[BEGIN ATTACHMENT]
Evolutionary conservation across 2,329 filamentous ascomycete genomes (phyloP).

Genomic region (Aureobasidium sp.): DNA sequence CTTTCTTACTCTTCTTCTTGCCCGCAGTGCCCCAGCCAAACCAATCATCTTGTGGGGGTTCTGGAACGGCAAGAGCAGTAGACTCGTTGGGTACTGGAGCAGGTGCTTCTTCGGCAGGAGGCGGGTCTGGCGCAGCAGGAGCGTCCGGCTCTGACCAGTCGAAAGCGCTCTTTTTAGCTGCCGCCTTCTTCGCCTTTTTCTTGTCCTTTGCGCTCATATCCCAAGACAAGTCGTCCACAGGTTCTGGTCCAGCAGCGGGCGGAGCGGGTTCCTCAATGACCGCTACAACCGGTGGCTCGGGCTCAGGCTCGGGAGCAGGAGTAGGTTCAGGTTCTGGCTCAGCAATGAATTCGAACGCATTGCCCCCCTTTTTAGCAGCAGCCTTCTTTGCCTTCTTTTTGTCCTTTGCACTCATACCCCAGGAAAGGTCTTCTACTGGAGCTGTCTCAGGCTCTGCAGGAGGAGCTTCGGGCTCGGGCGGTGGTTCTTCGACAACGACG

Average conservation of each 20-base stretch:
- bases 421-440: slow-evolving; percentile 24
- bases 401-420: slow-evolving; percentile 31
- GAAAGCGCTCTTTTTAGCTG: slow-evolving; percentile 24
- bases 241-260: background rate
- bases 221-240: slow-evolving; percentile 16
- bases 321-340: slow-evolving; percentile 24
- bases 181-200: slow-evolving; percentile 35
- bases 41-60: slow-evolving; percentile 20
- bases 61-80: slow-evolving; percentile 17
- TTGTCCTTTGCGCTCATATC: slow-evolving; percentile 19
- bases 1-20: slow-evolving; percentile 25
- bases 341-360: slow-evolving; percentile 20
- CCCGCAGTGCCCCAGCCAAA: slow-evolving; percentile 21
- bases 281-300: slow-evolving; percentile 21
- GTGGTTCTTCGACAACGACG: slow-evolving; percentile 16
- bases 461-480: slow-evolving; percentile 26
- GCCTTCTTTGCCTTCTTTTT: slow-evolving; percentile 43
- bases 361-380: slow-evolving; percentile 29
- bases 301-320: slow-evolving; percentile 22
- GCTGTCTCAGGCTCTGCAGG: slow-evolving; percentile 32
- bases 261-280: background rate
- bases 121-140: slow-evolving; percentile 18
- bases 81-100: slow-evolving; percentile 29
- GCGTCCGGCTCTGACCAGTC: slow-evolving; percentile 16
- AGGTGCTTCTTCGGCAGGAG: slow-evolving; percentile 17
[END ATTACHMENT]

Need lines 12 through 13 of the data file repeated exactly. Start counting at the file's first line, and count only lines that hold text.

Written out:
- bases 61-80: slow-evolving; percentile 17
- TTGTCCTTTGCGCTCATATC: slow-evolving; percentile 19